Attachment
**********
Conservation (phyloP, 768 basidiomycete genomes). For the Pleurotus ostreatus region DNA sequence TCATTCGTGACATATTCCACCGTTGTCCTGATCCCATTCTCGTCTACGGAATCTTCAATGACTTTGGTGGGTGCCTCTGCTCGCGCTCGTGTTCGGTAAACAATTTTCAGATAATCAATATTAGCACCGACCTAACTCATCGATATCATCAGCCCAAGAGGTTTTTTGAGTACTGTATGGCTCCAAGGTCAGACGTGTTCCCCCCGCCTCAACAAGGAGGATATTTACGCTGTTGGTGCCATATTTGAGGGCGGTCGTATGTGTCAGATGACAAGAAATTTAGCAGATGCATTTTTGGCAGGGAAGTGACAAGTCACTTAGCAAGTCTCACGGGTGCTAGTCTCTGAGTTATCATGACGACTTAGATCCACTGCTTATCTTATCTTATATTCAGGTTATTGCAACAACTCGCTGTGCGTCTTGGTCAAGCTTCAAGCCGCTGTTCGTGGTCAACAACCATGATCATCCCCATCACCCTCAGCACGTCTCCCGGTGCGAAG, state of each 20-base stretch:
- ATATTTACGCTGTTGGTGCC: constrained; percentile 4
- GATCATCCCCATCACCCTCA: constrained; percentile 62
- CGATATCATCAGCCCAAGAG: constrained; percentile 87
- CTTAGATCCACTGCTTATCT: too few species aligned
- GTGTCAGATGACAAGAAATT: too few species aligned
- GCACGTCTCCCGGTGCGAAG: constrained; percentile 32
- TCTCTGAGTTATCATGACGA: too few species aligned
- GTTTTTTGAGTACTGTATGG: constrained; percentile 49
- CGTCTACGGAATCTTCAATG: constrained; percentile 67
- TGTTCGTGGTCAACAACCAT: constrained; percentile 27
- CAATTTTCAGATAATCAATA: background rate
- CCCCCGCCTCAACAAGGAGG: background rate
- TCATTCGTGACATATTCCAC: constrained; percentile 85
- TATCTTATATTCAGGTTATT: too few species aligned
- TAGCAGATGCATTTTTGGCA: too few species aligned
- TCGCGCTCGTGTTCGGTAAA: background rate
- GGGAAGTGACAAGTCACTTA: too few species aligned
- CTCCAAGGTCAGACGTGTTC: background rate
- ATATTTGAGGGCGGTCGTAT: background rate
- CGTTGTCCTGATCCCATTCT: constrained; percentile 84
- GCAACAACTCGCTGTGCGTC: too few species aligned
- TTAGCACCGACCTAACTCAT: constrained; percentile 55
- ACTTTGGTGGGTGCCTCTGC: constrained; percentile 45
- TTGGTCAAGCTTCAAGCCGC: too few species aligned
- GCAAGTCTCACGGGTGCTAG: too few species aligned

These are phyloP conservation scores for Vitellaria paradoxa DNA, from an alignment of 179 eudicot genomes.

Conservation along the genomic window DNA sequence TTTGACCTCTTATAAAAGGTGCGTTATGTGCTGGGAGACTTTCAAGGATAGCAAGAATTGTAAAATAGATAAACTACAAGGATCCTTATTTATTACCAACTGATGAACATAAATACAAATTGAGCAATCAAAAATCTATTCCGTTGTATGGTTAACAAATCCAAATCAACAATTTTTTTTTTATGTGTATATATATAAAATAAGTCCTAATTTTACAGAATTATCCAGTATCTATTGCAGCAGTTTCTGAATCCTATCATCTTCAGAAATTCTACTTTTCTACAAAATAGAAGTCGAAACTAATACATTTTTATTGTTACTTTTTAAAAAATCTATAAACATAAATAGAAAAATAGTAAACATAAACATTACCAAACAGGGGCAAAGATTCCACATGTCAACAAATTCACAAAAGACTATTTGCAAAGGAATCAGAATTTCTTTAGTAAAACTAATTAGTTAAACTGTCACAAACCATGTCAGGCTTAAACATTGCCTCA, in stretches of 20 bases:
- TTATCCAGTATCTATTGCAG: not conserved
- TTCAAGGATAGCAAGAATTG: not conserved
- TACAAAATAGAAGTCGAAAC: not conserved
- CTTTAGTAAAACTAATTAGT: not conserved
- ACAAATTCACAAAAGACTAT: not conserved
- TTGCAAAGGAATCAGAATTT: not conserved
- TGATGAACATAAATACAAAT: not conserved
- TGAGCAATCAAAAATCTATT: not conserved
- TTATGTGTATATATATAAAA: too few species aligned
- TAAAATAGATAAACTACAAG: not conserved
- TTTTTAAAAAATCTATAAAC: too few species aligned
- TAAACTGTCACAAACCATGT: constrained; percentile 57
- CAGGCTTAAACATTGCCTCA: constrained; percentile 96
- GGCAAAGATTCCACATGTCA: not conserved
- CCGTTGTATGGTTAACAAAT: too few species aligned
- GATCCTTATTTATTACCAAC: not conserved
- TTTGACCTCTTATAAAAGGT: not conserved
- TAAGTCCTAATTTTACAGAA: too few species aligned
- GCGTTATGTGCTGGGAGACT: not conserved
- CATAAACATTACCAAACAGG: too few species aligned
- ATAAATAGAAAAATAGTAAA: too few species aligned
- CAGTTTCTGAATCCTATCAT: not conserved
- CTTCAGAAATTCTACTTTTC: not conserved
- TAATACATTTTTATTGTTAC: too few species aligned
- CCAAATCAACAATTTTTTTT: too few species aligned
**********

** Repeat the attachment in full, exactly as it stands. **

Conservation (phyloP, 768 basidiomycete genomes). For the Pleurotus ostreatus region DNA sequence TCATTCGTGACATATTCCACCGTTGTCCTGATCCCATTCTCGTCTACGGAATCTTCAATGACTTTGGTGGGTGCCTCTGCTCGCGCTCGTGTTCGGTAAACAATTTTCAGATAATCAATATTAGCACCGACCTAACTCATCGATATCATCAGCCCAAGAGGTTTTTTGAGTACTGTATGGCTCCAAGGTCAGACGTGTTCCCCCCGCCTCAACAAGGAGGATATTTACGCTGTTGGTGCCATATTTGAGGGCGGTCGTATGTGTCAGATGACAAGAAATTTAGCAGATGCATTTTTGGCAGGGAAGTGACAAGTCACTTAGCAAGTCTCACGGGTGCTAGTCTCTGAGTTATCATGACGACTTAGATCCACTGCTTATCTTATCTTATATTCAGGTTATTGCAACAACTCGCTGTGCGTCTTGGTCAAGCTTCAAGCCGCTGTTCGTGGTCAACAACCATGATCATCCCCATCACCCTCAGCACGTCTCCCGGTGCGAAG, state of each 20-base stretch:
- ATATTTACGCTGTTGGTGCC: constrained; percentile 4
- GATCATCCCCATCACCCTCA: constrained; percentile 62
- CGATATCATCAGCCCAAGAG: constrained; percentile 87
- CTTAGATCCACTGCTTATCT: too few species aligned
- GTGTCAGATGACAAGAAATT: too few species aligned
- GCACGTCTCCCGGTGCGAAG: constrained; percentile 32
- TCTCTGAGTTATCATGACGA: too few species aligned
- GTTTTTTGAGTACTGTATGG: constrained; percentile 49
- CGTCTACGGAATCTTCAATG: constrained; percentile 67
- TGTTCGTGGTCAACAACCAT: constrained; percentile 27
- CAATTTTCAGATAATCAATA: background rate
- CCCCCGCCTCAACAAGGAGG: background rate
- TCATTCGTGACATATTCCAC: constrained; percentile 85
- TATCTTATATTCAGGTTATT: too few species aligned
- TAGCAGATGCATTTTTGGCA: too few species aligned
- TCGCGCTCGTGTTCGGTAAA: background rate
- GGGAAGTGACAAGTCACTTA: too few species aligned
- CTCCAAGGTCAGACGTGTTC: background rate
- ATATTTGAGGGCGGTCGTAT: background rate
- CGTTGTCCTGATCCCATTCT: constrained; percentile 84
- GCAACAACTCGCTGTGCGTC: too few species aligned
- TTAGCACCGACCTAACTCAT: constrained; percentile 55
- ACTTTGGTGGGTGCCTCTGC: constrained; percentile 45
- TTGGTCAAGCTTCAAGCCGC: too few species aligned
- GCAAGTCTCACGGGTGCTAG: too few species aligned

These are phyloP conservation scores for Vitellaria paradoxa DNA, from an alignment of 179 eudicot genomes.

Conservation along the genomic window DNA sequence TTTGACCTCTTATAAAAGGTGCGTTATGTGCTGGGAGACTTTCAAGGATAGCAAGAATTGTAAAATAGATAAACTACAAGGATCCTTATTTATTACCAACTGATGAACATAAATACAAATTGAGCAATCAAAAATCTATTCCGTTGTATGGTTAACAAATCCAAATCAACAATTTTTTTTTTATGTGTATATATATAAAATAAGTCCTAATTTTACAGAATTATCCAGTATCTATTGCAGCAGTTTCTGAATCCTATCATCTTCAGAAATTCTACTTTTCTACAAAATAGAAGTCGAAACTAATACATTTTTATTGTTACTTTTTAAAAAATCTATAAACATAAATAGAAAAATAGTAAACATAAACATTACCAAACAGGGGCAAAGATTCCACATGTCAACAAATTCACAAAAGACTATTTGCAAAGGAATCAGAATTTCTTTAGTAAAACTAATTAGTTAAACTGTCACAAACCATGTCAGGCTTAAACATTGCCTCA, in stretches of 20 bases:
- TTATCCAGTATCTATTGCAG: not conserved
- TTCAAGGATAGCAAGAATTG: not conserved
- TACAAAATAGAAGTCGAAAC: not conserved
- CTTTAGTAAAACTAATTAGT: not conserved
- ACAAATTCACAAAAGACTAT: not conserved
- TTGCAAAGGAATCAGAATTT: not conserved
- TGATGAACATAAATACAAAT: not conserved
- TGAGCAATCAAAAATCTATT: not conserved
- TTATGTGTATATATATAAAA: too few species aligned
- TAAAATAGATAAACTACAAG: not conserved
- TTTTTAAAAAATCTATAAAC: too few species aligned
- TAAACTGTCACAAACCATGT: constrained; percentile 57
- CAGGCTTAAACATTGCCTCA: constrained; percentile 96
- GGCAAAGATTCCACATGTCA: not conserved
- CCGTTGTATGGTTAACAAAT: too few species aligned
- GATCCTTATTTATTACCAAC: not conserved
- TTTGACCTCTTATAAAAGGT: not conserved
- TAAGTCCTAATTTTACAGAA: too few species aligned
- GCGTTATGTGCTGGGAGACT: not conserved
- CATAAACATTACCAAACAGG: too few species aligned
- ATAAATAGAAAAATAGTAAA: too few species aligned
- CAGTTTCTGAATCCTATCAT: not conserved
- CTTCAGAAATTCTACTTTTC: not conserved
- TAATACATTTTTATTGTTAC: too few species aligned
- CCAAATCAACAATTTTTTTT: too few species aligned